Monday, August 21, 2006

Dalai Lama visits Mongolia

Much to the dismay of the Chinese, Mongolia has welcomed the Tibetan Buddhist leader otday.

Organizers of the visit have kept the Dalai Lama’s travel schedule under tight wraps in an attempt to avoid angering Beijing, which cut off rail links with Mongolia for two days in 2002 in apparent retaliation for his last visit.

There had been few outward signs of his impending arrival in Ulan Bator, Mongolia’s low-rise capital, now in the throes of a tourism and construction boom.

The Mongolian government seems to be covered it's proverbial butt this time, which is understandable I suppose.

The Mongolian government has not been openly involved in arranging the visit, and it wasn’t clear whether the Dalai Lama would be received by President Nambaryn Enkhbayar or other top leaders.

“The top-ranking lamas had a meeting and decided to keep the visit low profile so as not to annoy China,” said Bazargur, a high-ranking monk at Mongolia’s largest monastery, Gandantegcheling, the Dalai Lama’s host.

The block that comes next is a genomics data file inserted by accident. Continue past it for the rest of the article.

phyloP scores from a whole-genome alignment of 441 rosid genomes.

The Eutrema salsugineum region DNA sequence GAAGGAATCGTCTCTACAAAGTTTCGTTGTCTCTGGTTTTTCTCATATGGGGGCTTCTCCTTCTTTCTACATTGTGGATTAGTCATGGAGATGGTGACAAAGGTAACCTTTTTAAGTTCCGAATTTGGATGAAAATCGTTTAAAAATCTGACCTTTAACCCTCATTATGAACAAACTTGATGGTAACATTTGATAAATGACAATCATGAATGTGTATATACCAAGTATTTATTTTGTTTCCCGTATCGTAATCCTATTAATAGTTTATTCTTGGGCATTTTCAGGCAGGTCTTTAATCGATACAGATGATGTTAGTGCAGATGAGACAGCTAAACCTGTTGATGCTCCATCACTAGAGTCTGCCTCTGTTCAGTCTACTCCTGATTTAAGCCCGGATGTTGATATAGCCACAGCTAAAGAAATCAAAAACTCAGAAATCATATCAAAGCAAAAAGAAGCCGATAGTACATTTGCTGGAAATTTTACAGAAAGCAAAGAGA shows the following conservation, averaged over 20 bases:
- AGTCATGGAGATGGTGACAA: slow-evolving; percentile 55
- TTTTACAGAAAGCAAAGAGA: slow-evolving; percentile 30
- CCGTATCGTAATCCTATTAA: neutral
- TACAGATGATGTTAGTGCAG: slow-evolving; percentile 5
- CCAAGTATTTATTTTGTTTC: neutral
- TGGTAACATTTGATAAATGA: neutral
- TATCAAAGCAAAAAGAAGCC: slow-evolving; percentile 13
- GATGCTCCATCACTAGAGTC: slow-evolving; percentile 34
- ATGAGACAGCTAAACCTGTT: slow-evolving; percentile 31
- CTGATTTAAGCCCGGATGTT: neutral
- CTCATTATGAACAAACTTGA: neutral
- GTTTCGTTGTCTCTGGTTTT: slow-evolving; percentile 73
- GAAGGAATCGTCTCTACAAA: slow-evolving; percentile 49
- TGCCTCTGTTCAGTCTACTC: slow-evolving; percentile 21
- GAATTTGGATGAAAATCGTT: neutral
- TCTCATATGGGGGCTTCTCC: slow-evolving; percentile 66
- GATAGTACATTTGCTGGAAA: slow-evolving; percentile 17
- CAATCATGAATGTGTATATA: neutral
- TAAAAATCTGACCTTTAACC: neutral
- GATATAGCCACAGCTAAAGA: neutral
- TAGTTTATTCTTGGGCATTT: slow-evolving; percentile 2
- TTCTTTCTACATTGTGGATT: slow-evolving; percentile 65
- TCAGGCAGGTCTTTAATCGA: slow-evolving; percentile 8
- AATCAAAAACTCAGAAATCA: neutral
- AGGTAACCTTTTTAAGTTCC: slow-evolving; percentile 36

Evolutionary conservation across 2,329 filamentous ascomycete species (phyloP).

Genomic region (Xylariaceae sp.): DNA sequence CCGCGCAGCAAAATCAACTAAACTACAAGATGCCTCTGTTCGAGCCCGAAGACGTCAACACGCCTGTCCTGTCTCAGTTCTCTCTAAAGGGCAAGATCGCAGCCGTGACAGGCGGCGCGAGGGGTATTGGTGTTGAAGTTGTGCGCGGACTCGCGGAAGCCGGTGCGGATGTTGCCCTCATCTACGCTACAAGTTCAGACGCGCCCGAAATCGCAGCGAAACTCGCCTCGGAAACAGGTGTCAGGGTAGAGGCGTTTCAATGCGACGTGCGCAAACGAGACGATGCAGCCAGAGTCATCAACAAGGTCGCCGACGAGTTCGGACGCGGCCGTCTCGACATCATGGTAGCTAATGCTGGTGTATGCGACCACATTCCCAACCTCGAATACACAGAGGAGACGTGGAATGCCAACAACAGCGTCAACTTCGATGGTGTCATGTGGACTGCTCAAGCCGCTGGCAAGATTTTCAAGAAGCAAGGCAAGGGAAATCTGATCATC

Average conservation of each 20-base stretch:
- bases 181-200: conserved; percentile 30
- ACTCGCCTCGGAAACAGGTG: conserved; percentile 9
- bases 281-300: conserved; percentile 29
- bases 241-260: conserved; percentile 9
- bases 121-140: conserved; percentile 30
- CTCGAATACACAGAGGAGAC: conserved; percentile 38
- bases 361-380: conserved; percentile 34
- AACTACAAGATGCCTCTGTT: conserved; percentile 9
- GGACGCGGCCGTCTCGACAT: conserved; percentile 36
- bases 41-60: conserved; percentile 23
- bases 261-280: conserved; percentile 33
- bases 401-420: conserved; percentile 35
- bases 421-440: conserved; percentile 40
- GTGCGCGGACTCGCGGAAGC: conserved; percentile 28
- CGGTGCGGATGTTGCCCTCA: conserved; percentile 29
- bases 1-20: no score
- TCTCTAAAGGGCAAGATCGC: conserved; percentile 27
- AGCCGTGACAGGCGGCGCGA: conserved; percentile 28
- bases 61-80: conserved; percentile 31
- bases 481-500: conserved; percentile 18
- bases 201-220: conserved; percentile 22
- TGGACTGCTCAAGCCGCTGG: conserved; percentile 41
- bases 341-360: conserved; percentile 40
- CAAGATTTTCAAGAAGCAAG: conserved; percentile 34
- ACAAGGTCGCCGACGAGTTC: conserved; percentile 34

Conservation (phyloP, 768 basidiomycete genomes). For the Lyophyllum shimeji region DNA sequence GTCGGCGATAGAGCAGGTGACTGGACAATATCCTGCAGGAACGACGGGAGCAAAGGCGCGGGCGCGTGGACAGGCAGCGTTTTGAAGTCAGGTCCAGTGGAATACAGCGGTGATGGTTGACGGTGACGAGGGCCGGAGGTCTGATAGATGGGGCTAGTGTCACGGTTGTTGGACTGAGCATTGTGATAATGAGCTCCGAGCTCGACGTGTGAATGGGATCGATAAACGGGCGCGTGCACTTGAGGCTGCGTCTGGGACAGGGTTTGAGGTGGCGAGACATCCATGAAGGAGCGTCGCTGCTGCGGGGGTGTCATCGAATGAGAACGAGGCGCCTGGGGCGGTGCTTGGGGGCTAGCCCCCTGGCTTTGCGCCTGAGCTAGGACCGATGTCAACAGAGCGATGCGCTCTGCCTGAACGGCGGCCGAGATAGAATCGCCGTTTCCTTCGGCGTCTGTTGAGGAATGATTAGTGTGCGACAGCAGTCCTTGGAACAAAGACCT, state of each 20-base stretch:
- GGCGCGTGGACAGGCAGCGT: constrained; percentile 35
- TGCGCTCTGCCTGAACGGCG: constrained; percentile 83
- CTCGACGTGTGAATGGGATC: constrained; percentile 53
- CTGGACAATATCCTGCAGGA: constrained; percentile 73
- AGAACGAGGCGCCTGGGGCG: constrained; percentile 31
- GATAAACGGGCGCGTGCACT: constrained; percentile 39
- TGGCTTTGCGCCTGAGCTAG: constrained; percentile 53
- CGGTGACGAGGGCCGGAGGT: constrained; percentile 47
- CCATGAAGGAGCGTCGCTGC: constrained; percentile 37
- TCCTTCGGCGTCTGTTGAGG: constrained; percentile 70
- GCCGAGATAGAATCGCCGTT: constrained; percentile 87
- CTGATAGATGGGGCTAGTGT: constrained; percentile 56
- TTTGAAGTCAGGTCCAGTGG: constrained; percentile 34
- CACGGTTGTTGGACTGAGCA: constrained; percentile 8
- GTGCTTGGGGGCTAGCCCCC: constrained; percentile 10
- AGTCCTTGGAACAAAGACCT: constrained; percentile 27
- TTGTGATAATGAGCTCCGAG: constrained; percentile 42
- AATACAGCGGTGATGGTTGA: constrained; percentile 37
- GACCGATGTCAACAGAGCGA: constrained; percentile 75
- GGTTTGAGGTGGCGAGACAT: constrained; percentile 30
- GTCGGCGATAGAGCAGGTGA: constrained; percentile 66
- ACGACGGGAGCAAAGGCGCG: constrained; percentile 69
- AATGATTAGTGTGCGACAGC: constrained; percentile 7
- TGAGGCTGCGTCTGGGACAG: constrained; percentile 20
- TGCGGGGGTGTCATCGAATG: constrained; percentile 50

But this statement caught me a little offguard:

The Dalai Lama is widely revered in Mongolia, whose people have strong historical links to Tibet and have traditionally followed Tibet’s esoteric school of Buddhism.

Yet decades of communist rule that ended in the early 1990s nearly wiped out Buddhist institutions, and the religion’s hold on the young is tenuous. Mongolia’s open society has also allowed new competitors to Buddhism.

New competitors to Buddhism? Christianity was introduced to Mongolians in the 7th century, it wasn't until the 16th century that Buddhism really took off in the region.

Nonetheless, anything free and deomocratic societies can do to stick it to China, I'm in favour of. Mongolians should not let a bunch of elitist dictatorial idiots to the south determine their course of action.